Number 16, July 1997
The BIG one!
I had this email from Simon Jones (firstname.lastname@example.org):
With some trepidation and not a little awe, l write to say that l have
committed myself to building a Chebacco 25 (the big chewie!), presently
looking at any possible modifications to improve the original, have really
enjoyed reading the newsletters, and hope to be able to put some of the
ideas into practice (forewarning of any real stupid mistakes accepted in
confidence, sure I’ll need it!). Many years a sailor and this is my first
building project, I’m hoping to start towards the end of the year and take
about a year, and l would greatly appreciate you putting me in touch
(especially by email) with any of the other builders.
WOW! So, at last, one of us has taken the plunge. I’ve put Simon in touch with some Lapstrake Chebacco builders, but of course this (as far as I know) will be the first `25 to start building. We look forward with interest and bated breath to hearing more about this ground-breaking task!
Memories of July ’96
Bill Parkes takes the helm of ‘Sylvester’
I (at last) got a film developed that has been in my camera since last summer, when Bill and Mary Parkes of Mechanicsburg, PA, visited. Bill, Donald McWhannell and I went for a cruise up the Tay estuary. It was a beautiful day, with light winds, and we went with the tide upriver to Balmerino (about 8 miles) and back again to West Ferry, using the outboard when the wind dropped completely . . .
‘Itchy and Scratchy’ . . .
Fraser Howell of Nova Scotia has sent me some photos of his strip-planked Chebacco ‘Itchy and Scratchy’ –
Finally, some pictures, as you recently referred in the Newsletter . . . This is Chris Bennet and I (in the hat).
This picture of us leaning on Itchy and Scratchy was our first ever night out.
You may notice how the heavy motor, 10hp, trims her down by the stern. A smaller motor would be more appropriate (unless I can get it to plane!). I’m going to try a prop with less pitch.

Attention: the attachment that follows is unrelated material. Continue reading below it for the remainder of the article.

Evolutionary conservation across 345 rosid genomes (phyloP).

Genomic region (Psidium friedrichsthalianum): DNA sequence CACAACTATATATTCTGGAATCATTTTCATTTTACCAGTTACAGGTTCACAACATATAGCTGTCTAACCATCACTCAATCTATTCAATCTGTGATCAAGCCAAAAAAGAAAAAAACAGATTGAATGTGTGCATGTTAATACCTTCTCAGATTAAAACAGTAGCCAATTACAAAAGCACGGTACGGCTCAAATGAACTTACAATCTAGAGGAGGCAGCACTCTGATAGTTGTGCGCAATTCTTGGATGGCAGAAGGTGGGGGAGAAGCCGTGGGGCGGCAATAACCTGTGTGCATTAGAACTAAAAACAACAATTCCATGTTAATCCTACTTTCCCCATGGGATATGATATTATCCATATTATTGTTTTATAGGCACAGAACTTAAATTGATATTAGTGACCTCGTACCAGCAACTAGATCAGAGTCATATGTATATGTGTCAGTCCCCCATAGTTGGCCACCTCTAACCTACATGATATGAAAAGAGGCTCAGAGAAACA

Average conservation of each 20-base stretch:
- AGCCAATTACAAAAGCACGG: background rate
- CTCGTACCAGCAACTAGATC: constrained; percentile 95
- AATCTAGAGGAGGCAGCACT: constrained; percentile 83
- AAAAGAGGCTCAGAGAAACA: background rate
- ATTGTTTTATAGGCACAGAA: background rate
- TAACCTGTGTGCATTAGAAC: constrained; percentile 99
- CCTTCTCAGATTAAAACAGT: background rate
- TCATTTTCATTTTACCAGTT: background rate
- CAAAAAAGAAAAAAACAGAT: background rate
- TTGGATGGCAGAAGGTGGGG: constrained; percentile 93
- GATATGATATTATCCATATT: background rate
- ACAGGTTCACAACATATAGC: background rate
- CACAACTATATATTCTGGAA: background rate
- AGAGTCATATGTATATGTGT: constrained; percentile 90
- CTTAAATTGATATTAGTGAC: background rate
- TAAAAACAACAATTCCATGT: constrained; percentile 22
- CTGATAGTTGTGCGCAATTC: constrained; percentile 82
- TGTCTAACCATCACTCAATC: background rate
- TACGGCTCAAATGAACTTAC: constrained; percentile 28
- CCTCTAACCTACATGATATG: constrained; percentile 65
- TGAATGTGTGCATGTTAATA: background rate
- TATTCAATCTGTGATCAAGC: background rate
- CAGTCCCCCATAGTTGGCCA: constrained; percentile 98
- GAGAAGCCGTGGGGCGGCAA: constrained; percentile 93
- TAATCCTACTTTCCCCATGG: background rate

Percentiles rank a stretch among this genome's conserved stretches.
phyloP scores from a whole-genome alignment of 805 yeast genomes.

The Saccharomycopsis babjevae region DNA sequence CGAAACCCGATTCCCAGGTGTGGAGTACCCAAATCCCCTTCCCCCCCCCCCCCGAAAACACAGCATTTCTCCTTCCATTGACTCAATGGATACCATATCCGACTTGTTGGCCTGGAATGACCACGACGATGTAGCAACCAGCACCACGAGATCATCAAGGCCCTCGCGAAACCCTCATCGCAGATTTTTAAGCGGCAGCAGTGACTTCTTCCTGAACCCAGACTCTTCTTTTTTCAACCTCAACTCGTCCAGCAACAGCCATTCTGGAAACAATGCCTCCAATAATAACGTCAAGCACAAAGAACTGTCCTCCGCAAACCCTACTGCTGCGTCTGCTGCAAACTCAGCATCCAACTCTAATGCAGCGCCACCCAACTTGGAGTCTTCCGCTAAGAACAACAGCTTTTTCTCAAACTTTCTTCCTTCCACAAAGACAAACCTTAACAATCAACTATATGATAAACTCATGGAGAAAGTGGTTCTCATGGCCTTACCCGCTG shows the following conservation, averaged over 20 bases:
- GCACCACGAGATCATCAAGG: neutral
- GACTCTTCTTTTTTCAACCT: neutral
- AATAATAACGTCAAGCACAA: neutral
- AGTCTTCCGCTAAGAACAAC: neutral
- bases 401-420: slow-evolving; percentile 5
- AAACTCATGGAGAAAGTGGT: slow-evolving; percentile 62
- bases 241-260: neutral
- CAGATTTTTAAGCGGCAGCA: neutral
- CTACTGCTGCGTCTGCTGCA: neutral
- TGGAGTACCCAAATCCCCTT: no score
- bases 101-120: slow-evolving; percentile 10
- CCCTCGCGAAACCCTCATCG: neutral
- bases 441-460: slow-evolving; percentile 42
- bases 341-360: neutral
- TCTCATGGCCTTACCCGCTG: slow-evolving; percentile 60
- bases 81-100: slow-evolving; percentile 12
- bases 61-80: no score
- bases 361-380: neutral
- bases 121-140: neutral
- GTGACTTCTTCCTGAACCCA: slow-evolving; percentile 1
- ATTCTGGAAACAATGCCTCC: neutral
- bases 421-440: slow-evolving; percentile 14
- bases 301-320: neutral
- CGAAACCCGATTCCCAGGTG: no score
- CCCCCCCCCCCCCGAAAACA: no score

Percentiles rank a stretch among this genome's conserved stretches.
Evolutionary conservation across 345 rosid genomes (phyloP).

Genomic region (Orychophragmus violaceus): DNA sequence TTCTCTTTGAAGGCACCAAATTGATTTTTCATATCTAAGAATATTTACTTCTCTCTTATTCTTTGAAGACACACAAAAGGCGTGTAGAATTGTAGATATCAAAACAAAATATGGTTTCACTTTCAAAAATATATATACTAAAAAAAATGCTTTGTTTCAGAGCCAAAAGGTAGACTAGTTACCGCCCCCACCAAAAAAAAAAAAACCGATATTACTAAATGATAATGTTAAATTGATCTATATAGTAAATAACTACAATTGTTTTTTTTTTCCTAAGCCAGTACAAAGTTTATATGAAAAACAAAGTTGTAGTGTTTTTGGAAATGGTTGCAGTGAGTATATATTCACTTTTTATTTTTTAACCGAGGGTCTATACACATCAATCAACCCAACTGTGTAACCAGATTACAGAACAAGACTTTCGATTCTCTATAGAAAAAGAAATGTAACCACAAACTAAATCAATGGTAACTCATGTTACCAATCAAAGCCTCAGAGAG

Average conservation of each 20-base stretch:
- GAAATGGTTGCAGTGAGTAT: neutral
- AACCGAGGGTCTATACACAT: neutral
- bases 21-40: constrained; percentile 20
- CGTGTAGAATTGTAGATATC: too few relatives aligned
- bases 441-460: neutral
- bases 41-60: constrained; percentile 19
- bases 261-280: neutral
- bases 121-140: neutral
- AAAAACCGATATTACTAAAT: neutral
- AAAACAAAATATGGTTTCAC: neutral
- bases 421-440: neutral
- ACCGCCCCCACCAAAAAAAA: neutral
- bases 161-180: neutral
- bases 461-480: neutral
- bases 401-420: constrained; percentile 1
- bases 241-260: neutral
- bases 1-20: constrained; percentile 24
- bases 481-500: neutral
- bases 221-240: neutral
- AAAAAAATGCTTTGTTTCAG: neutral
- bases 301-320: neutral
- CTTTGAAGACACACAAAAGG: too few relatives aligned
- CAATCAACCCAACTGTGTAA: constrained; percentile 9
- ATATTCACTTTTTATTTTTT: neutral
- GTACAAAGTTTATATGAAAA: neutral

You can see in this shot looking aft how little weather helm she carries. I’m going to rig a self-tending jib and a tiller comb before I launch in May.
Fraser also sent me an email –
Bill; have you considered a self-bailing cockpit ? What would you think of
another cockpit floor, just above the wl, draining into holes cut into the
cb case ? The thing would be 3/4 in plywood, made rigid with supports. Air
circulation from additional cut-outs into the cabin. I’m thinking more of
rain drain than increased seaworthiness or storage. I got the pictures back
safe and sound. I am going to launch on the weekend of June 13. It is still
too cool in Halifax on the water for comfort on a small boat. In getting
ready, I noticed some unevenness in the veneers. I had to re-glue the edges
of some, so I resealed the hull and painted her white. I hope this will not
become an annual event. I think that I might have been better off sheathing
her in heavy cloth and epoxy rather than the hardwood veneers. Other options
to bailing rain are a boom tarp or a bilge pump with battery and solar panel.
Here’s how I replied –
As you may know, I use a boom tarp. The only self-draining Chebacco I
know of is Alessandro Barozzi’s – this is an open version (no cuddy) and
the cockpit has no footwell! I.e. the seats go all the way across and
water drains over the inner transom into the outboard area. I don’t know
how he deals with raising and lowering the centreboard, but no doubt it
would be pretty straightforward to design some feasible system. This
style of cockpit could be combined with a smallish footwell which is
covered by a lid when not in use – like the one in Micro. On the other